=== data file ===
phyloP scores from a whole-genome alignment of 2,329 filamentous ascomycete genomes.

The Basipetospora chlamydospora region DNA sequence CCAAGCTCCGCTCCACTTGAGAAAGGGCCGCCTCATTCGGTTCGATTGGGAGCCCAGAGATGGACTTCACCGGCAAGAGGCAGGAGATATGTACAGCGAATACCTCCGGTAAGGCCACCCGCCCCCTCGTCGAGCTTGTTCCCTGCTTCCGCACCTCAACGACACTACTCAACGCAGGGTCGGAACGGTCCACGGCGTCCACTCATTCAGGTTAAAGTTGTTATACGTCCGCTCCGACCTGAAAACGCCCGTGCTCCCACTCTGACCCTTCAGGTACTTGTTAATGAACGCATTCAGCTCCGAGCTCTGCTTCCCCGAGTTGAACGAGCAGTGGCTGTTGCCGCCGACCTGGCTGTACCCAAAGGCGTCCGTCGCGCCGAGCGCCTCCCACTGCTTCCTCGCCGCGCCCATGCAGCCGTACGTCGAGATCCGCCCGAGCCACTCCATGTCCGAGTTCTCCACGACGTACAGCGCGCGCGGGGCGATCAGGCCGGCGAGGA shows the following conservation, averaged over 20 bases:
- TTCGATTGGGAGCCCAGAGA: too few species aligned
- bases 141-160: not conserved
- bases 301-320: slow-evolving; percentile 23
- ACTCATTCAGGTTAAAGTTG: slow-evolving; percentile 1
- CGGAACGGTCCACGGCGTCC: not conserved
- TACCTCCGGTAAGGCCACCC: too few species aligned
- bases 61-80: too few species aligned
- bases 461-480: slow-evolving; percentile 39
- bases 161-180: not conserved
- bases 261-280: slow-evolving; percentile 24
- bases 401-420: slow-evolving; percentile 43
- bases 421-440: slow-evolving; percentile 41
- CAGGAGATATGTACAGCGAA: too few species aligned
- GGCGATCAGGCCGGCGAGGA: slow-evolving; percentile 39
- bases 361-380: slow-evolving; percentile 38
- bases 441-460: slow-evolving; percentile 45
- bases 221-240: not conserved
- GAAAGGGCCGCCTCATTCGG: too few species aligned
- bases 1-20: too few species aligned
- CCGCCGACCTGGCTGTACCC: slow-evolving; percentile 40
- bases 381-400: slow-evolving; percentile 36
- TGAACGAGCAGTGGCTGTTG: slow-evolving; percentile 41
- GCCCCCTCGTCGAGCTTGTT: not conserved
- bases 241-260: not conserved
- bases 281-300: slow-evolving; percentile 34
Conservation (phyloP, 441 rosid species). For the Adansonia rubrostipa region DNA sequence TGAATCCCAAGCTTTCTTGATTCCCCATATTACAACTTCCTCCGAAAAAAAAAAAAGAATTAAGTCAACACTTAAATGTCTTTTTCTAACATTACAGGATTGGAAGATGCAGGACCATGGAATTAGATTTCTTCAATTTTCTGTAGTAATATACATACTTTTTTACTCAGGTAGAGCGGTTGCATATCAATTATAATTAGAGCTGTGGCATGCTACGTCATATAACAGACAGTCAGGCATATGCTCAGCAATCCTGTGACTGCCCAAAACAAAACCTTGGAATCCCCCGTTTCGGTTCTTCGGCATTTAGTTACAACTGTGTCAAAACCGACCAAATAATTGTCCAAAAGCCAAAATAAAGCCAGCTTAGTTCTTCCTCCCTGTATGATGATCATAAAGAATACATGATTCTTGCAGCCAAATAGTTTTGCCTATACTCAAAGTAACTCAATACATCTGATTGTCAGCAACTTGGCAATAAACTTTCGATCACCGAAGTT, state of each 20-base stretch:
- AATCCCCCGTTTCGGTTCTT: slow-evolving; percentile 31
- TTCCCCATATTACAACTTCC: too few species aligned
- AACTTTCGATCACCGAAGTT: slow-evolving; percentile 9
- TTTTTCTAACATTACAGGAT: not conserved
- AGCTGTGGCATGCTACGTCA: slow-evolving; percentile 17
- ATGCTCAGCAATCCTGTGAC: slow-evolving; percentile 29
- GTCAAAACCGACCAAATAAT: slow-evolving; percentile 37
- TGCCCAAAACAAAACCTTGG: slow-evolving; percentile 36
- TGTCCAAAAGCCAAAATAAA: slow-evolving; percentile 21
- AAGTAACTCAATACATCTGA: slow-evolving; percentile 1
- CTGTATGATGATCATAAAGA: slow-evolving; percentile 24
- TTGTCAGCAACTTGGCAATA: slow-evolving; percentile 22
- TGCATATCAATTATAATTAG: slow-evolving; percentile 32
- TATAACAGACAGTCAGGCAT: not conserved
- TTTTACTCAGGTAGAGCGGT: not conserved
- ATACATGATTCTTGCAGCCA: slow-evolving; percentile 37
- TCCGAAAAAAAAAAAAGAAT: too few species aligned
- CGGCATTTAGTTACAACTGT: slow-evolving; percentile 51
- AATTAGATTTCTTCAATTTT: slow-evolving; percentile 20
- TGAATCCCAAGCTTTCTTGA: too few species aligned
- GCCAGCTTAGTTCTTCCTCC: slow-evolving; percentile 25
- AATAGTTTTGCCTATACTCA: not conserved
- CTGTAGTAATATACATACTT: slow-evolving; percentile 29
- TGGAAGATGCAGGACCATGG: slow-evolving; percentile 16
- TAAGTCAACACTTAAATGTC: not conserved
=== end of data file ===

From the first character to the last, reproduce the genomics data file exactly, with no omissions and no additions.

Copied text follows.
phyloP scores from a whole-genome alignment of 2,329 filamentous ascomycete genomes.

The Basipetospora chlamydospora region DNA sequence CCAAGCTCCGCTCCACTTGAGAAAGGGCCGCCTCATTCGGTTCGATTGGGAGCCCAGAGATGGACTTCACCGGCAAGAGGCAGGAGATATGTACAGCGAATACCTCCGGTAAGGCCACCCGCCCCCTCGTCGAGCTTGTTCCCTGCTTCCGCACCTCAACGACACTACTCAACGCAGGGTCGGAACGGTCCACGGCGTCCACTCATTCAGGTTAAAGTTGTTATACGTCCGCTCCGACCTGAAAACGCCCGTGCTCCCACTCTGACCCTTCAGGTACTTGTTAATGAACGCATTCAGCTCCGAGCTCTGCTTCCCCGAGTTGAACGAGCAGTGGCTGTTGCCGCCGACCTGGCTGTACCCAAAGGCGTCCGTCGCGCCGAGCGCCTCCCACTGCTTCCTCGCCGCGCCCATGCAGCCGTACGTCGAGATCCGCCCGAGCCACTCCATGTCCGAGTTCTCCACGACGTACAGCGCGCGCGGGGCGATCAGGCCGGCGAGGA shows the following conservation, averaged over 20 bases:
- TTCGATTGGGAGCCCAGAGA: too few species aligned
- bases 141-160: not conserved
- bases 301-320: slow-evolving; percentile 23
- ACTCATTCAGGTTAAAGTTG: slow-evolving; percentile 1
- CGGAACGGTCCACGGCGTCC: not conserved
- TACCTCCGGTAAGGCCACCC: too few species aligned
- bases 61-80: too few species aligned
- bases 461-480: slow-evolving; percentile 39
- bases 161-180: not conserved
- bases 261-280: slow-evolving; percentile 24
- bases 401-420: slow-evolving; percentile 43
- bases 421-440: slow-evolving; percentile 41
- CAGGAGATATGTACAGCGAA: too few species aligned
- GGCGATCAGGCCGGCGAGGA: slow-evolving; percentile 39
- bases 361-380: slow-evolving; percentile 38
- bases 441-460: slow-evolving; percentile 45
- bases 221-240: not conserved
- GAAAGGGCCGCCTCATTCGG: too few species aligned
- bases 1-20: too few species aligned
- CCGCCGACCTGGCTGTACCC: slow-evolving; percentile 40
- bases 381-400: slow-evolving; percentile 36
- TGAACGAGCAGTGGCTGTTG: slow-evolving; percentile 41
- GCCCCCTCGTCGAGCTTGTT: not conserved
- bases 241-260: not conserved
- bases 281-300: slow-evolving; percentile 34
Conservation (phyloP, 441 rosid species). For the Adansonia rubrostipa region DNA sequence TGAATCCCAAGCTTTCTTGATTCCCCATATTACAACTTCCTCCGAAAAAAAAAAAAGAATTAAGTCAACACTTAAATGTCTTTTTCTAACATTACAGGATTGGAAGATGCAGGACCATGGAATTAGATTTCTTCAATTTTCTGTAGTAATATACATACTTTTTTACTCAGGTAGAGCGGTTGCATATCAATTATAATTAGAGCTGTGGCATGCTACGTCATATAACAGACAGTCAGGCATATGCTCAGCAATCCTGTGACTGCCCAAAACAAAACCTTGGAATCCCCCGTTTCGGTTCTTCGGCATTTAGTTACAACTGTGTCAAAACCGACCAAATAATTGTCCAAAAGCCAAAATAAAGCCAGCTTAGTTCTTCCTCCCTGTATGATGATCATAAAGAATACATGATTCTTGCAGCCAAATAGTTTTGCCTATACTCAAAGTAACTCAATACATCTGATTGTCAGCAACTTGGCAATAAACTTTCGATCACCGAAGTT, state of each 20-base stretch:
- AATCCCCCGTTTCGGTTCTT: slow-evolving; percentile 31
- TTCCCCATATTACAACTTCC: too few species aligned
- AACTTTCGATCACCGAAGTT: slow-evolving; percentile 9
- TTTTTCTAACATTACAGGAT: not conserved
- AGCTGTGGCATGCTACGTCA: slow-evolving; percentile 17
- ATGCTCAGCAATCCTGTGAC: slow-evolving; percentile 29
- GTCAAAACCGACCAAATAAT: slow-evolving; percentile 37
- TGCCCAAAACAAAACCTTGG: slow-evolving; percentile 36
- TGTCCAAAAGCCAAAATAAA: slow-evolving; percentile 21
- AAGTAACTCAATACATCTGA: slow-evolving; percentile 1
- CTGTATGATGATCATAAAGA: slow-evolving; percentile 24
- TTGTCAGCAACTTGGCAATA: slow-evolving; percentile 22
- TGCATATCAATTATAATTAG: slow-evolving; percentile 32
- TATAACAGACAGTCAGGCAT: not conserved
- TTTTACTCAGGTAGAGCGGT: not conserved
- ATACATGATTCTTGCAGCCA: slow-evolving; percentile 37
- TCCGAAAAAAAAAAAAGAAT: too few species aligned
- CGGCATTTAGTTACAACTGT: slow-evolving; percentile 51
- AATTAGATTTCTTCAATTTT: slow-evolving; percentile 20
- TGAATCCCAAGCTTTCTTGA: too few species aligned
- GCCAGCTTAGTTCTTCCTCC: slow-evolving; percentile 25
- AATAGTTTTGCCTATACTCA: not conserved
- CTGTAGTAATATACATACTT: slow-evolving; percentile 29
- TGGAAGATGCAGGACCATGG: slow-evolving; percentile 16
- TAAGTCAACACTTAAATGTC: not conserved